Kate Sills presented at QCon in NYC. Bellow is the transcript from the talk. You can also watch the presentation here.

‘Today I want to talk about making NPM install safe. Code has power, there’s this great quote from the structure and interpretation of computer programs and it says: “In effect, we conjure the spirits of the computer with our spells.” As programmers, we have tremendous power, and this power can be used for good and it can be used for evil. Code can read our files, it can delete our files, it can send all of our data over the network, it can steal our identity, drain our bank account, and much more.

My name is Kate Sills and I work for a startup called Agoric. There are two things that you should know about Agoric. Number one, we’re building a smart contract framework that we hope can handle millions of assets, or millions of dollars in assets. Number two, we’re doing it in JavaScript. This probably sounds like a terrible idea and we’ll talk about how we’re able to do that.

At Agoric, we’re at this intersection of cryptocurrencies and third-party JavaScript code. We use a lot of Javascript packages, and it turns out that this intersection is just really an A-plus target for attackers. It’s like Italian-chef-kissing-fingers type of situation. What exactly is going on here? NPM have some great stats, they say that there are over 1.3 billion downloads of NPM packages on an average Tuesday. That’s a lot of downloads. JavaScript has this rich culture of code reuse. Here are some more stats from NPM, there are over 800,000 packages in NPM, making it the largest open source code repository in the world. The average modern web application has over 1,000 dependencies. If we look at something like a create-react-app, which is supposedly bundling together all of the dependencies that you need as a beginning react developer, that has over 1,700 dependencies, so there’s a lot of code reuse going on here.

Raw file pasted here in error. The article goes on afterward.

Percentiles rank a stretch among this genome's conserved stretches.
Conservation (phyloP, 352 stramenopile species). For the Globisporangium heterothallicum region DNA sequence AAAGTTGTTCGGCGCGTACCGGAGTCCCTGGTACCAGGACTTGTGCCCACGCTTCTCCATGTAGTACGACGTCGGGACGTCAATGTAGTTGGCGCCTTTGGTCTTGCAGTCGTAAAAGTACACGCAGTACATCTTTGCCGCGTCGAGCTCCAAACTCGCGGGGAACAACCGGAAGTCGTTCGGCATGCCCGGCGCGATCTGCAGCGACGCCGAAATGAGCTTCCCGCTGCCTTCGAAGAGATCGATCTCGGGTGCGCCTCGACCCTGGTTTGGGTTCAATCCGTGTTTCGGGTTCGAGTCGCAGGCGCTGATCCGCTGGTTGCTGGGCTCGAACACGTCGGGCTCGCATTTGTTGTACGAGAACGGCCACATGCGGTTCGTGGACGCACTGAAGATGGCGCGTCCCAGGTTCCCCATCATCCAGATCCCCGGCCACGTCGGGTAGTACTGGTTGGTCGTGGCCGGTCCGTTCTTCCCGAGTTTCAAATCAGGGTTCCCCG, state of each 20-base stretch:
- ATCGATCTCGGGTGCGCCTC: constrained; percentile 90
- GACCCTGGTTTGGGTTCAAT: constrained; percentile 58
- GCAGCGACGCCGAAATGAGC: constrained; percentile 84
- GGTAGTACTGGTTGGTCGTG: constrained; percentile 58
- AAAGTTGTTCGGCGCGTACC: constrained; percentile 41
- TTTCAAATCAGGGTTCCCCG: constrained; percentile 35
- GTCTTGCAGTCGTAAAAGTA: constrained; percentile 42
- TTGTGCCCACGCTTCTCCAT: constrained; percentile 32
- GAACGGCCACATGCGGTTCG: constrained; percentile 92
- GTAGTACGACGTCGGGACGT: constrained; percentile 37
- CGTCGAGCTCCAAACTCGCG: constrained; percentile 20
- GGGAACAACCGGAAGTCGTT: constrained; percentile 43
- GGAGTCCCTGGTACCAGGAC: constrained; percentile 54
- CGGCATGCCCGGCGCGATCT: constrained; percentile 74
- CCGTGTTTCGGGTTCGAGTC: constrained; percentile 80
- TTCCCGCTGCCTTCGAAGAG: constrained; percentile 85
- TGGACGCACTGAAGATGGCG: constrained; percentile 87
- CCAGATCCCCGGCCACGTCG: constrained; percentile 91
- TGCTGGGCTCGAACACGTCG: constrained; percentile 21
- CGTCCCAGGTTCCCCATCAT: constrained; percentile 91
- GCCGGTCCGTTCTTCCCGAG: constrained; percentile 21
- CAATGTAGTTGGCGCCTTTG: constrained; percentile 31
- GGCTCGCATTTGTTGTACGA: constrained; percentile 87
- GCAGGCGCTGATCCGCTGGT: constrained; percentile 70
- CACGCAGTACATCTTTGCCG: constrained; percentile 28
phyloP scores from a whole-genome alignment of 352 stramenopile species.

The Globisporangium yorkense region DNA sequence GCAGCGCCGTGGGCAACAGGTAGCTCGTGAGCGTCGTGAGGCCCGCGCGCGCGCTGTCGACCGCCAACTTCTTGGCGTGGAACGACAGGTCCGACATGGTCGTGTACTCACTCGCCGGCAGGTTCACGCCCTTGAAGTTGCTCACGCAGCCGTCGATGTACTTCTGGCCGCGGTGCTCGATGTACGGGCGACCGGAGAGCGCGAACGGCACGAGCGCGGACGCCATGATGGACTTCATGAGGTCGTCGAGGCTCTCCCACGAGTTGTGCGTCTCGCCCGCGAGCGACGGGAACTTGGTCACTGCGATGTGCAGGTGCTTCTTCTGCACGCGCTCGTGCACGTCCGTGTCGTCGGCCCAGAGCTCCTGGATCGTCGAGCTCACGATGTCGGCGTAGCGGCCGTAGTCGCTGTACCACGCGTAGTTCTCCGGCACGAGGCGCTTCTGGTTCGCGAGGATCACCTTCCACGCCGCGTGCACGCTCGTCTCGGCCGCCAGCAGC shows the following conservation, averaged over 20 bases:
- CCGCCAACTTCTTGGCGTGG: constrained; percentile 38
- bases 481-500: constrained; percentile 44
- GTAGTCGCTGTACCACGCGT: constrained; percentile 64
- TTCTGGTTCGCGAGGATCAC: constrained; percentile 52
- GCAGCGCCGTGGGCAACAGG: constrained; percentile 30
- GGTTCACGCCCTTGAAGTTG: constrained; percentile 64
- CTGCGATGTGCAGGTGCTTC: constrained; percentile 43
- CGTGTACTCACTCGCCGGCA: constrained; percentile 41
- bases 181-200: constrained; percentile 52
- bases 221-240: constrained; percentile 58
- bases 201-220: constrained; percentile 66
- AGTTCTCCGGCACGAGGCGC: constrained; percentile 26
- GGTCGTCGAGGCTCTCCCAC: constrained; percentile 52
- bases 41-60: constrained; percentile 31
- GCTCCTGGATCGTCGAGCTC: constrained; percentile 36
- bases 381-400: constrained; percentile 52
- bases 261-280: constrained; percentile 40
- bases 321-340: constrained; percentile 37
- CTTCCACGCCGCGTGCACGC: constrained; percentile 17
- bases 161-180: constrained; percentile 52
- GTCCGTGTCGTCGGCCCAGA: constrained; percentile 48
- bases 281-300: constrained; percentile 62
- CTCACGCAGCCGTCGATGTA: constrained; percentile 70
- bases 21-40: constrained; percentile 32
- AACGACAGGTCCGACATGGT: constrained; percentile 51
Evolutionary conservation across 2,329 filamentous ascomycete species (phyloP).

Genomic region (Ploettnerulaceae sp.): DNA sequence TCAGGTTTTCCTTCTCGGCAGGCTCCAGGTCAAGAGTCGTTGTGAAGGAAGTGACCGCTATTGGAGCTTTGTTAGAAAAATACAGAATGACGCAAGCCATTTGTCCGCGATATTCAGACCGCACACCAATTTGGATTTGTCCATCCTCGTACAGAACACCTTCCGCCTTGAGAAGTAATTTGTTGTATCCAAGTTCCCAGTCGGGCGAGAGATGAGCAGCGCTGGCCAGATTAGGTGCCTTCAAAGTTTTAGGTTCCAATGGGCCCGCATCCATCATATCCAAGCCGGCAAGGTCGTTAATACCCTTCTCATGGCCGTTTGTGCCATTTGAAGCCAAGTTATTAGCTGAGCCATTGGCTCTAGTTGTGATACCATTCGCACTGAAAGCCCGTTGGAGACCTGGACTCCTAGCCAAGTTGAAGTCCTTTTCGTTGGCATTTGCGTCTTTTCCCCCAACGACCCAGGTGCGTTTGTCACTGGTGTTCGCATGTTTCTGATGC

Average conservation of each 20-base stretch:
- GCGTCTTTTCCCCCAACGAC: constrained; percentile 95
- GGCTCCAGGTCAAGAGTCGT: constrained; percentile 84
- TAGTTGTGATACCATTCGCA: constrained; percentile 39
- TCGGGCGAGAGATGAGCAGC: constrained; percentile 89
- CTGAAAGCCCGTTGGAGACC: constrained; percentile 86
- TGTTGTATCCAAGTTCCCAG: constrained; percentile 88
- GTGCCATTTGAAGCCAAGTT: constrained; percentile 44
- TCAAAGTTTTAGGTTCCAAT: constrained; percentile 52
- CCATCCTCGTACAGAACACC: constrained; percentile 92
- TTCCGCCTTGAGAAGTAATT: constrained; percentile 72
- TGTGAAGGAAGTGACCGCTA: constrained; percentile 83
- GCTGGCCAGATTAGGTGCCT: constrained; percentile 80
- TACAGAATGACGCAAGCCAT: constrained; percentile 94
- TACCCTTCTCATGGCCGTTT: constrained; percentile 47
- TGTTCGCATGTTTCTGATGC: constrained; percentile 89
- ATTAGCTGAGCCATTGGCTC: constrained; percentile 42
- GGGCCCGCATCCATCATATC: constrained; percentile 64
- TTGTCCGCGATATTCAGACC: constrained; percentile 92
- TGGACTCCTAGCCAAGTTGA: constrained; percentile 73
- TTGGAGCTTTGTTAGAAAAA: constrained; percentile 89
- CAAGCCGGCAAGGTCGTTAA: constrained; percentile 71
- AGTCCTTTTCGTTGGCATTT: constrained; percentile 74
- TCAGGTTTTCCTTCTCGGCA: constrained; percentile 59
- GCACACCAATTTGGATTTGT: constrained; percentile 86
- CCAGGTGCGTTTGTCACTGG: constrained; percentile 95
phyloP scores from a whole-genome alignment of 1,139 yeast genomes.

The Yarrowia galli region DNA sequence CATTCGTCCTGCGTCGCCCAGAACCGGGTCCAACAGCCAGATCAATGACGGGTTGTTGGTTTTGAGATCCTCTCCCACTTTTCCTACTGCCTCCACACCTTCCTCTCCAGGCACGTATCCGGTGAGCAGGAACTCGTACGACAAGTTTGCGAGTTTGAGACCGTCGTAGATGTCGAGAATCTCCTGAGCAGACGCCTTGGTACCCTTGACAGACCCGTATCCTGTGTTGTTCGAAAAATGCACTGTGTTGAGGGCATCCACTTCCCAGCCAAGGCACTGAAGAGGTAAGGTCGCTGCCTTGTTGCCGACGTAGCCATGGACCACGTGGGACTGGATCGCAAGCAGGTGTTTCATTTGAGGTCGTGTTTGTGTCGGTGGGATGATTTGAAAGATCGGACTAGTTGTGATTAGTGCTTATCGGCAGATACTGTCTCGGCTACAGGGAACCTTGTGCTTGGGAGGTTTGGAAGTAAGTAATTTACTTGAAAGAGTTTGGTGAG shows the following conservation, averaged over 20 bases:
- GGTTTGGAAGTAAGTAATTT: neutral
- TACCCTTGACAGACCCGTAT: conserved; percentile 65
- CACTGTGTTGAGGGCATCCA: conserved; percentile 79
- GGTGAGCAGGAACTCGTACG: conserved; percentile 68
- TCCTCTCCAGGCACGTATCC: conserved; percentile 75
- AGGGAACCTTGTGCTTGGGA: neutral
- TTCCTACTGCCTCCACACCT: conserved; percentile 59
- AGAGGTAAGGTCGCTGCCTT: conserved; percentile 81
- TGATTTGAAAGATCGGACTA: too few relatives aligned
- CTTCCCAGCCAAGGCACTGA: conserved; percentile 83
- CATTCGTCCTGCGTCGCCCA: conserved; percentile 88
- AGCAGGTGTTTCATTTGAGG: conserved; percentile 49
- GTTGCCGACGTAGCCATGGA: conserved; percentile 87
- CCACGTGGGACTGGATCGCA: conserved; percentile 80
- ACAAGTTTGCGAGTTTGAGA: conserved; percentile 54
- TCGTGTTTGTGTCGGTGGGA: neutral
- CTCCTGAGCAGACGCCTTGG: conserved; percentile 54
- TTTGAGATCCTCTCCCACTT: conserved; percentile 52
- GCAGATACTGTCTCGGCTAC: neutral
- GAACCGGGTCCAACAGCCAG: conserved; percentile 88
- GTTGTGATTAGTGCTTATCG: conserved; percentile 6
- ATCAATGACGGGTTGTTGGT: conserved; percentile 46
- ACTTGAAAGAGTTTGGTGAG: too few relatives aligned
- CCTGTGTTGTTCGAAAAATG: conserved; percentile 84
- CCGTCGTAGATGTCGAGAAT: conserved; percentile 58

NPM has this great quote, they say that 97% of the code and a modern web application comes from NPM, and an individual developer is responsible only for the final 3% that makes their application useful and unique. We can think of all the time that saved by not having to reinvent the wheel. That’s hundreds of millions of coding hours saved. I think this is a really beautiful example of the kind of cooperation that humankind is capable of. We should be proud, NPM should be proud of everything that they’ve accomplished. We have this rich civilization of code, we have specialization, we have experts. We don’t have to build everything ourselves. As long as we can rely on all of these package developers to be good people, we’re fine. But not everyone is good, not everyone is good all the time, and people make mistakes. What happens when it goes bad?’ Read more